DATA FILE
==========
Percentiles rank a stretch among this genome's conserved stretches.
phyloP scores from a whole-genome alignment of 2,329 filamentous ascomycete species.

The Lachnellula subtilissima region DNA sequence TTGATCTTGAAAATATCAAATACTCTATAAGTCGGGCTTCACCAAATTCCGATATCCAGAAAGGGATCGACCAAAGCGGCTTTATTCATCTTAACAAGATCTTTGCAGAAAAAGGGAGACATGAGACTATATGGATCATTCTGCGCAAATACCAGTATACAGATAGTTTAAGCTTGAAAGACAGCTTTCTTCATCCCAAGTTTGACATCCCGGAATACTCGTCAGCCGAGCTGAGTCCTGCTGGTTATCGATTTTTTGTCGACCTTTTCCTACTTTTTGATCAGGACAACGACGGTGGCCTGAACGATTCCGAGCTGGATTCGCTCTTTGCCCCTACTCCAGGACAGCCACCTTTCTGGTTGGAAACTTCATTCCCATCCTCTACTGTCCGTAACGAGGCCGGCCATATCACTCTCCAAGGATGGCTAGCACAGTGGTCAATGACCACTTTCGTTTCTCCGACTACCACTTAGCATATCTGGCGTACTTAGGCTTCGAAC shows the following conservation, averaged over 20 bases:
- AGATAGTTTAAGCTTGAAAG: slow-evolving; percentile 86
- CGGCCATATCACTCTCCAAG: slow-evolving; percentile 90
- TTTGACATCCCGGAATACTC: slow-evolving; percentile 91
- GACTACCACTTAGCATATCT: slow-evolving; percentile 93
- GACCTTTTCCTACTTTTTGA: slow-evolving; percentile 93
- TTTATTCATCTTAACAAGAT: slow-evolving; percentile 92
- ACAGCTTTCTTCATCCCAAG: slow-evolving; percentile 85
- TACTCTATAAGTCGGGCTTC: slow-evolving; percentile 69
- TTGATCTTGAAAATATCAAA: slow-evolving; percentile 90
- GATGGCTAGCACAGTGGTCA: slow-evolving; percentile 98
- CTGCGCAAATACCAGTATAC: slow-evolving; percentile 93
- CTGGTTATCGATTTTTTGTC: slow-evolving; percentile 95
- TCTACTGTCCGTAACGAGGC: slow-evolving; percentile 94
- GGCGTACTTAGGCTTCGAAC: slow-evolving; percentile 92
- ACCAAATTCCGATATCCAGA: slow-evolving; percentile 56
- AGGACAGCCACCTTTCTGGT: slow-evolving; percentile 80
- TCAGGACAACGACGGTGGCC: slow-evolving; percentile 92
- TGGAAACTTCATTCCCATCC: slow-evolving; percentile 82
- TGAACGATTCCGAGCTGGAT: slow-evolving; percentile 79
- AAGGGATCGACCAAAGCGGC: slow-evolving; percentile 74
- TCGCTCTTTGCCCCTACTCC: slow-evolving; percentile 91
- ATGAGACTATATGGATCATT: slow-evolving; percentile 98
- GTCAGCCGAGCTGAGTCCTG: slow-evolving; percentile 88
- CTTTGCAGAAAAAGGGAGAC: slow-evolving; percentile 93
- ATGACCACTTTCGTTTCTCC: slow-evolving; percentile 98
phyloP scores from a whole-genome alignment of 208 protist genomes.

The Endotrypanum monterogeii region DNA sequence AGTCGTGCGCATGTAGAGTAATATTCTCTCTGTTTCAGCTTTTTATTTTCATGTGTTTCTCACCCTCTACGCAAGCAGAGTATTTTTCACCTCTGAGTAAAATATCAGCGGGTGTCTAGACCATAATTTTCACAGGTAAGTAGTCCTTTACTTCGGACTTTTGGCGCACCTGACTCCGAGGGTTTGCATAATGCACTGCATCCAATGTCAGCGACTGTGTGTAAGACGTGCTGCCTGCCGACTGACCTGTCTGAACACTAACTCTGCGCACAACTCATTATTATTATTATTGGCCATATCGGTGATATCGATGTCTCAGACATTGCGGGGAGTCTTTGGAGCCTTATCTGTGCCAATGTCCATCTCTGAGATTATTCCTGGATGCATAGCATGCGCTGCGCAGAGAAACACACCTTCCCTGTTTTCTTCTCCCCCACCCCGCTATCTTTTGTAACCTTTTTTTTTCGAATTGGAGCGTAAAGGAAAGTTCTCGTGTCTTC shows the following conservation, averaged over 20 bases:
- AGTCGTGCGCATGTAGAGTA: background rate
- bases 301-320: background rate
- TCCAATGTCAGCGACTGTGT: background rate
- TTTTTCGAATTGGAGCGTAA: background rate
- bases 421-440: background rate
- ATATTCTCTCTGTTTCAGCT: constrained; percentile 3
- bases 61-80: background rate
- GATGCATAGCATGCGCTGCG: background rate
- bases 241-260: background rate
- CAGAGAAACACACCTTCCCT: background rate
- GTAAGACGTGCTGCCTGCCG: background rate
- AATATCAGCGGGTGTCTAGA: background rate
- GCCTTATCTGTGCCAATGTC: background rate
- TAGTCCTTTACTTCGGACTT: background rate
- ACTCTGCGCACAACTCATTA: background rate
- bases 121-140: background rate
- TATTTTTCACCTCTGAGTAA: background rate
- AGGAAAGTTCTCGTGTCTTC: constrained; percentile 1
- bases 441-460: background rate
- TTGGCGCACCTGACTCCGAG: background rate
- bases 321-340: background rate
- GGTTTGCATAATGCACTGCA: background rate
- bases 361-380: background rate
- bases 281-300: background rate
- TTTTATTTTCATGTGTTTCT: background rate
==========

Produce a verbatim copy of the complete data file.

Percentiles rank a stretch among this genome's conserved stretches.
phyloP scores from a whole-genome alignment of 2,329 filamentous ascomycete species.

The Lachnellula subtilissima region DNA sequence TTGATCTTGAAAATATCAAATACTCTATAAGTCGGGCTTCACCAAATTCCGATATCCAGAAAGGGATCGACCAAAGCGGCTTTATTCATCTTAACAAGATCTTTGCAGAAAAAGGGAGACATGAGACTATATGGATCATTCTGCGCAAATACCAGTATACAGATAGTTTAAGCTTGAAAGACAGCTTTCTTCATCCCAAGTTTGACATCCCGGAATACTCGTCAGCCGAGCTGAGTCCTGCTGGTTATCGATTTTTTGTCGACCTTTTCCTACTTTTTGATCAGGACAACGACGGTGGCCTGAACGATTCCGAGCTGGATTCGCTCTTTGCCCCTACTCCAGGACAGCCACCTTTCTGGTTGGAAACTTCATTCCCATCCTCTACTGTCCGTAACGAGGCCGGCCATATCACTCTCCAAGGATGGCTAGCACAGTGGTCAATGACCACTTTCGTTTCTCCGACTACCACTTAGCATATCTGGCGTACTTAGGCTTCGAAC shows the following conservation, averaged over 20 bases:
- AGATAGTTTAAGCTTGAAAG: slow-evolving; percentile 86
- CGGCCATATCACTCTCCAAG: slow-evolving; percentile 90
- TTTGACATCCCGGAATACTC: slow-evolving; percentile 91
- GACTACCACTTAGCATATCT: slow-evolving; percentile 93
- GACCTTTTCCTACTTTTTGA: slow-evolving; percentile 93
- TTTATTCATCTTAACAAGAT: slow-evolving; percentile 92
- ACAGCTTTCTTCATCCCAAG: slow-evolving; percentile 85
- TACTCTATAAGTCGGGCTTC: slow-evolving; percentile 69
- TTGATCTTGAAAATATCAAA: slow-evolving; percentile 90
- GATGGCTAGCACAGTGGTCA: slow-evolving; percentile 98
- CTGCGCAAATACCAGTATAC: slow-evolving; percentile 93
- CTGGTTATCGATTTTTTGTC: slow-evolving; percentile 95
- TCTACTGTCCGTAACGAGGC: slow-evolving; percentile 94
- GGCGTACTTAGGCTTCGAAC: slow-evolving; percentile 92
- ACCAAATTCCGATATCCAGA: slow-evolving; percentile 56
- AGGACAGCCACCTTTCTGGT: slow-evolving; percentile 80
- TCAGGACAACGACGGTGGCC: slow-evolving; percentile 92
- TGGAAACTTCATTCCCATCC: slow-evolving; percentile 82
- TGAACGATTCCGAGCTGGAT: slow-evolving; percentile 79
- AAGGGATCGACCAAAGCGGC: slow-evolving; percentile 74
- TCGCTCTTTGCCCCTACTCC: slow-evolving; percentile 91
- ATGAGACTATATGGATCATT: slow-evolving; percentile 98
- GTCAGCCGAGCTGAGTCCTG: slow-evolving; percentile 88
- CTTTGCAGAAAAAGGGAGAC: slow-evolving; percentile 93
- ATGACCACTTTCGTTTCTCC: slow-evolving; percentile 98
phyloP scores from a whole-genome alignment of 208 protist genomes.

The Endotrypanum monterogeii region DNA sequence AGTCGTGCGCATGTAGAGTAATATTCTCTCTGTTTCAGCTTTTTATTTTCATGTGTTTCTCACCCTCTACGCAAGCAGAGTATTTTTCACCTCTGAGTAAAATATCAGCGGGTGTCTAGACCATAATTTTCACAGGTAAGTAGTCCTTTACTTCGGACTTTTGGCGCACCTGACTCCGAGGGTTTGCATAATGCACTGCATCCAATGTCAGCGACTGTGTGTAAGACGTGCTGCCTGCCGACTGACCTGTCTGAACACTAACTCTGCGCACAACTCATTATTATTATTATTGGCCATATCGGTGATATCGATGTCTCAGACATTGCGGGGAGTCTTTGGAGCCTTATCTGTGCCAATGTCCATCTCTGAGATTATTCCTGGATGCATAGCATGCGCTGCGCAGAGAAACACACCTTCCCTGTTTTCTTCTCCCCCACCCCGCTATCTTTTGTAACCTTTTTTTTTCGAATTGGAGCGTAAAGGAAAGTTCTCGTGTCTTC shows the following conservation, averaged over 20 bases:
- AGTCGTGCGCATGTAGAGTA: background rate
- bases 301-320: background rate
- TCCAATGTCAGCGACTGTGT: background rate
- TTTTTCGAATTGGAGCGTAA: background rate
- bases 421-440: background rate
- ATATTCTCTCTGTTTCAGCT: constrained; percentile 3
- bases 61-80: background rate
- GATGCATAGCATGCGCTGCG: background rate
- bases 241-260: background rate
- CAGAGAAACACACCTTCCCT: background rate
- GTAAGACGTGCTGCCTGCCG: background rate
- AATATCAGCGGGTGTCTAGA: background rate
- GCCTTATCTGTGCCAATGTC: background rate
- TAGTCCTTTACTTCGGACTT: background rate
- ACTCTGCGCACAACTCATTA: background rate
- bases 121-140: background rate
- TATTTTTCACCTCTGAGTAA: background rate
- AGGAAAGTTCTCGTGTCTTC: constrained; percentile 1
- bases 441-460: background rate
- TTGGCGCACCTGACTCCGAG: background rate
- bases 321-340: background rate
- GGTTTGCATAATGCACTGCA: background rate
- bases 361-380: background rate
- bases 281-300: background rate
- TTTTATTTTCATGTGTTTCT: background rate